Wednesday, 4 November 2009

OneNorthEast closure

I've just written to the Echo on the following subject, published here with the usual comments:

"I was struck by a mixture of concern and outrage to read in your newspaper this morning about the proposed effective scrapping of OneNorthEast if the Tories were to achieve power next year.

Concern, because it would be typical of the party’s centralising tendency and laissez-faire attitude to regional development, which would undoubtedly hurt the region’s chances of investment. Not that they have ever been very interested in the fate of a region they see as irreconcilably against them.

But it’s more than this - you might expect us to disagree on policy. I’m outraged, because it’s more than a political stunt. In making the announcement that they would not continue with the selection of a chairman under current terms, they are clearly trying to sabotage the recruitment process of a democratically legitimate body. Who’d apply for a job that might conceivably disappear within a few months?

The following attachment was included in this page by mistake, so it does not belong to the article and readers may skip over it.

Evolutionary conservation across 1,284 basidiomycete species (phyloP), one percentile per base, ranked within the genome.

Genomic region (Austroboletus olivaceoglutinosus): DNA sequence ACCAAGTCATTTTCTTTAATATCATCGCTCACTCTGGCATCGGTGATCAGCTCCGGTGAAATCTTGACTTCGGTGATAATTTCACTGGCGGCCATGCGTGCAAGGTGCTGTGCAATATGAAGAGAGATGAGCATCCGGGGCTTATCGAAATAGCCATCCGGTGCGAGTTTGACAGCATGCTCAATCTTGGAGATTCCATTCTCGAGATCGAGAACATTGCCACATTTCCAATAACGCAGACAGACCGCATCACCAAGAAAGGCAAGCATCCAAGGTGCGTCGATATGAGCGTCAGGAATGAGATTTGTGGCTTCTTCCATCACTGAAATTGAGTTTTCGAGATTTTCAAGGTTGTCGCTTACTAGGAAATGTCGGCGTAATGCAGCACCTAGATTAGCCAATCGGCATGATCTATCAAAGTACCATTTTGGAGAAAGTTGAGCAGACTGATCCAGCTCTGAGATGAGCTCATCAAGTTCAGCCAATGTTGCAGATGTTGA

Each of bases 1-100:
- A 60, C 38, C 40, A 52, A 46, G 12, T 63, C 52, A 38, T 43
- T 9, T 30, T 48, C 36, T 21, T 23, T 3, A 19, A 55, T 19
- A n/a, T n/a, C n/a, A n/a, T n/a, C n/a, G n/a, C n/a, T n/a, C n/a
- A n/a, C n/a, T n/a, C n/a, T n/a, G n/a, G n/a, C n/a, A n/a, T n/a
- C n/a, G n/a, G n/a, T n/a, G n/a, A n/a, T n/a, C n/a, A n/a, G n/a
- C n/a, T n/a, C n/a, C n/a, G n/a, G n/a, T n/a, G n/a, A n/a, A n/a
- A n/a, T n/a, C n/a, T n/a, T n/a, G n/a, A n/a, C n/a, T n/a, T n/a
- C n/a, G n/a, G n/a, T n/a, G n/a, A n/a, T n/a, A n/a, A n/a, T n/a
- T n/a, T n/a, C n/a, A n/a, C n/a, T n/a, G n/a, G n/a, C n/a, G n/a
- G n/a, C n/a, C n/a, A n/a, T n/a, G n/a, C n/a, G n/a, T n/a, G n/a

The Tories are playing politics with real people and real jobs, both in OneNorthEast itself and the companies for which it helps secure investment. Beneath the veneer of Eric Pickles’ recent charm offensive towards the region, perhaps this demonstrates much more accurately the true contempt they have for the North East."


As you can see, what annoyed me most was their willingness to show contempt for a legitimate body, and try and hobble it in an opportunistic way which clearly goes against the principles of normal democratic politics. At best, we will end up merely with a period of unnecessarly stagnation, as the headless body cannot move either forward or back until after the election.

Comments please.

Monday, 2 November 2009

Discipline in schools

"The children now love luxury. They have bad manners, contempt for authority, they show disrespect to their elders.... They no longer rise when elders enter the room. They contradict their parents, chatter before company…and are tyrants over their teachers."

This was not a quote from a concerned Darlington parent from today, but from Socrates in the 4th century BC. Humans, it seems, have a habit of overestimating the scale of the rebellion or bad behaviour of any new generation, and always seem to think it’s never happened before.